UK potash mine tower ready for destruction
The thousand or so residents of East Cleveland town Boulby may need earplugs on Monday: A 164-foot potash mine tower will come crashing down as part of a mine redevelopment project.
Cleveland Potash, the owner of the UK's only potash mine, has hired demolition company D-Drill to perform a controlled destruction of the Rockshaft Tower which was put up nearly 50 years ago, the BBC reports.
Because the tower reaches so far into the earth it's not a simple matter of blowing it up, the demolition manager told Gazette Live. Instead workers have been making a series of cuts throughout the week which will culminate in one final cut on Monday; then the 2,700 tonnes of concrete will crumble.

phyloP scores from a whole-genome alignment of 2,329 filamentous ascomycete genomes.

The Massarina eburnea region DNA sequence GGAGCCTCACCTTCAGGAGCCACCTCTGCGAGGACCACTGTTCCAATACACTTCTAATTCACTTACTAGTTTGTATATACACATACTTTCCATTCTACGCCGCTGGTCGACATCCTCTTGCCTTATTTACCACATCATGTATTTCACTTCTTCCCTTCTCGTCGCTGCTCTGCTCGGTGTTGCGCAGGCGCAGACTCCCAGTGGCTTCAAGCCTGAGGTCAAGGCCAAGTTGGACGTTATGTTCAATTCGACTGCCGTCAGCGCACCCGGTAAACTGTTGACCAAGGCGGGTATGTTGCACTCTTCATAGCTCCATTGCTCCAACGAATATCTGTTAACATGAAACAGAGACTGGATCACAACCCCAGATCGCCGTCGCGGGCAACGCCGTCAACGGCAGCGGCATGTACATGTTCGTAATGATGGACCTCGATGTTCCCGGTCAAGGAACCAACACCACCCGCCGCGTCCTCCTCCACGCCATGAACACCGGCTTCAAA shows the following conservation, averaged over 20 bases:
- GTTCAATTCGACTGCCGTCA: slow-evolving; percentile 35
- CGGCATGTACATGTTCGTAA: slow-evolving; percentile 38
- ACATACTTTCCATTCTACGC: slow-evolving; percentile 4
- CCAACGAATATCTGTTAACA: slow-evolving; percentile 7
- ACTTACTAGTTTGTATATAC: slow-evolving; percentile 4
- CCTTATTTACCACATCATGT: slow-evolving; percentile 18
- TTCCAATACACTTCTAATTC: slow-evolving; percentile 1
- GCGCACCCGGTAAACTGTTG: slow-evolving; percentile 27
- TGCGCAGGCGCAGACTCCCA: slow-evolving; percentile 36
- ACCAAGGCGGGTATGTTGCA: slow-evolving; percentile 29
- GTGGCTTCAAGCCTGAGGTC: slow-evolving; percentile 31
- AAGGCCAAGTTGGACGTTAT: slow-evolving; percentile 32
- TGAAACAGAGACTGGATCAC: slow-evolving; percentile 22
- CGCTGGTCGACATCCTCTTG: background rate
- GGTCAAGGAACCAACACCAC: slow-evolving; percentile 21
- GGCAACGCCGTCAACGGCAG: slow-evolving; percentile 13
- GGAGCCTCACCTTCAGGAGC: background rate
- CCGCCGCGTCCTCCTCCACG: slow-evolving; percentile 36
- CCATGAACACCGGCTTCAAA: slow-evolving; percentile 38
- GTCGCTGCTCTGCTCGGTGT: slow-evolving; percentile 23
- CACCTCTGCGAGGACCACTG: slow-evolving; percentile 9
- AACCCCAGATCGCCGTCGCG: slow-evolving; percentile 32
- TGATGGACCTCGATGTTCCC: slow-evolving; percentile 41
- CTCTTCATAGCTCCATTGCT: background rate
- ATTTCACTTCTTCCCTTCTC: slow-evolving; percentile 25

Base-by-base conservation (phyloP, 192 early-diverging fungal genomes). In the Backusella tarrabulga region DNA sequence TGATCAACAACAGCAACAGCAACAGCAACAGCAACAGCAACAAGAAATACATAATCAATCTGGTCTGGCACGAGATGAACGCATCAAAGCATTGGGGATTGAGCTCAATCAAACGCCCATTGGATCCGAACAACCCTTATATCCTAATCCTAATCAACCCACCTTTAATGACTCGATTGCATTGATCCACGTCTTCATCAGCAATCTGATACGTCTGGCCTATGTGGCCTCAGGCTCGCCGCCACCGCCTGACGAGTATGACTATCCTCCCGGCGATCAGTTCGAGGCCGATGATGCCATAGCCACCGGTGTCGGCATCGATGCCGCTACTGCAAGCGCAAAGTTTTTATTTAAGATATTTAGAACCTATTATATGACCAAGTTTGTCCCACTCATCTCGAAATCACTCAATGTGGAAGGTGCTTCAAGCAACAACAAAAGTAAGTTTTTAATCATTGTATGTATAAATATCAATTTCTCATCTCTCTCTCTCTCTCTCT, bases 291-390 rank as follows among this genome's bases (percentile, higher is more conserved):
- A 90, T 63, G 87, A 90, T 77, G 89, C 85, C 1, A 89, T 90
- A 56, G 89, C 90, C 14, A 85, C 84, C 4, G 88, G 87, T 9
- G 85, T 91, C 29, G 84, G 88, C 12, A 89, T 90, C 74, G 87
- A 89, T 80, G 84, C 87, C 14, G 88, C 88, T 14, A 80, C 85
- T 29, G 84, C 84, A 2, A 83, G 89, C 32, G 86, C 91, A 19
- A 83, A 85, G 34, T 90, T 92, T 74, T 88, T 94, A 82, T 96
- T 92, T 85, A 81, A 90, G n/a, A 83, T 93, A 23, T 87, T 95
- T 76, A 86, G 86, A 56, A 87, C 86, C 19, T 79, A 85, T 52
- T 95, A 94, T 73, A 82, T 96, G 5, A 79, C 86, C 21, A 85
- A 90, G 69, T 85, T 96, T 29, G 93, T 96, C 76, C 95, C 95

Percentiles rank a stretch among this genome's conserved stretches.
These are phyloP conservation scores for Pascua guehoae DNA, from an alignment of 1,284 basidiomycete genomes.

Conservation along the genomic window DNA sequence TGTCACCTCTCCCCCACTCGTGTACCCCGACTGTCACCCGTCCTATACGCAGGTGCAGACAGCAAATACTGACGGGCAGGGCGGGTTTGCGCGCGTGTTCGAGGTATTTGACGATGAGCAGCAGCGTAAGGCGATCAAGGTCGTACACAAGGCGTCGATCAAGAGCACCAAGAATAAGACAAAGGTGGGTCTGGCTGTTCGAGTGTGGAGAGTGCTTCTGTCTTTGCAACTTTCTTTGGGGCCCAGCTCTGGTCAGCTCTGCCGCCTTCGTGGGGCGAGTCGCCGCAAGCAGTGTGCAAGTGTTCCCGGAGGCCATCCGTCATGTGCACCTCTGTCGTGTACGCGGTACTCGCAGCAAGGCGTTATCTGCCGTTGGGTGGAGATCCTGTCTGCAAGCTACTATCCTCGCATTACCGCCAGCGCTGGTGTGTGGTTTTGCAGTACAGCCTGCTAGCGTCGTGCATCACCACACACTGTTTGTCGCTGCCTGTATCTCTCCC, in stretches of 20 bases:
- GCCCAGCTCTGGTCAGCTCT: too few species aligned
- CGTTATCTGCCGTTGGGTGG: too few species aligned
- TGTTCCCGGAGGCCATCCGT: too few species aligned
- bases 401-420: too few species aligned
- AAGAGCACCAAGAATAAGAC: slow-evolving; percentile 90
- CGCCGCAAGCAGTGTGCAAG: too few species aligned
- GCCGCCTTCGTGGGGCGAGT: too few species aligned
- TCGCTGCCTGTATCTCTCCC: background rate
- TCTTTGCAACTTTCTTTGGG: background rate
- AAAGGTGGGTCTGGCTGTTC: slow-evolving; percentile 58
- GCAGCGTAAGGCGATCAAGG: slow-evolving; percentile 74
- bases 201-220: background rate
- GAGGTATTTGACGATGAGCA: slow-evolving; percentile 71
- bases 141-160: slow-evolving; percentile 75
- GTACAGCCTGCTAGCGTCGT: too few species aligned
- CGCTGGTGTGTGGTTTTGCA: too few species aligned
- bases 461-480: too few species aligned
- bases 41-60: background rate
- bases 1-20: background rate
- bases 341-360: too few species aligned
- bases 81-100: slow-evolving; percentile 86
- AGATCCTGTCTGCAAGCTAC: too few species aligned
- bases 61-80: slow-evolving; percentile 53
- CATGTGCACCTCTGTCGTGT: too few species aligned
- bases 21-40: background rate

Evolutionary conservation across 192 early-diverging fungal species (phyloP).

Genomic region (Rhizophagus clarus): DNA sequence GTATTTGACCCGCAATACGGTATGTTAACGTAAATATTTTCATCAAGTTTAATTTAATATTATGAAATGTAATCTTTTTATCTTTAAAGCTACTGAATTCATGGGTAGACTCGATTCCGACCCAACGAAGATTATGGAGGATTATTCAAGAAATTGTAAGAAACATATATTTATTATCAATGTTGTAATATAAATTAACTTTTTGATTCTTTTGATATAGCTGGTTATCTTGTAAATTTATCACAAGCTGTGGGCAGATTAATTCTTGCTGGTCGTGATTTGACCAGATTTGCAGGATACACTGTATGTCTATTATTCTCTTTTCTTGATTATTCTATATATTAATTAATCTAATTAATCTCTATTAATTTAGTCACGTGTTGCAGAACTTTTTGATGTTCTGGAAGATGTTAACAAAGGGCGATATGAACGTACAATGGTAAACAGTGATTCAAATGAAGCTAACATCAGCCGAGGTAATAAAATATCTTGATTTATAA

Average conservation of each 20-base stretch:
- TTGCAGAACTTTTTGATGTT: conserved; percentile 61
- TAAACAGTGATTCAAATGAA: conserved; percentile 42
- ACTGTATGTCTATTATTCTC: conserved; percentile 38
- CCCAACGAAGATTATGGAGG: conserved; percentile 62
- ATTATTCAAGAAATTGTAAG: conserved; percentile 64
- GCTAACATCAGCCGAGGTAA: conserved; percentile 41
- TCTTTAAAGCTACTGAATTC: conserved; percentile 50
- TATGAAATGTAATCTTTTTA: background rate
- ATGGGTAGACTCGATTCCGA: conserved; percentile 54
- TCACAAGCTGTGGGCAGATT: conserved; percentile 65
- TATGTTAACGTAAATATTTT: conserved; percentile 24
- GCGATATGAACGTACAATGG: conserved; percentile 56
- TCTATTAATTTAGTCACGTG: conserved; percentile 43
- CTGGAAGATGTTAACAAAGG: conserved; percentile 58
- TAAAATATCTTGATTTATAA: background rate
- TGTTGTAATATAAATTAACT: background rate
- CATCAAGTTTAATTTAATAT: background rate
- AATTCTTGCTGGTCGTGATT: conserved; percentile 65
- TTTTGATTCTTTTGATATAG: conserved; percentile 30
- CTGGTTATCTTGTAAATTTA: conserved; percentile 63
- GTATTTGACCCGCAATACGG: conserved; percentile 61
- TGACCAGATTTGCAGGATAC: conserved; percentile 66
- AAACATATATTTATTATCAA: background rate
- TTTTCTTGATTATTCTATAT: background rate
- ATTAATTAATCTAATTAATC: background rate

The old and corroded construction will be replaced with a more modern design as part of a £300 million mine renovation initiative – this portion of the redevelopment will run the company £15 million.
By renewing the mine which began operating in 1973, Cleveland Potash expects to produce an additional 1 million tonnes of ore, add 270 jobs to the area and continue extracting for another 40 years.
The Boulby mine extracts potash from as far deep as 7km underneath the North Sea and supplies the United Kingdom with about 55% of its potash product. It is the second deepest mine in Europe.
Image from The BBC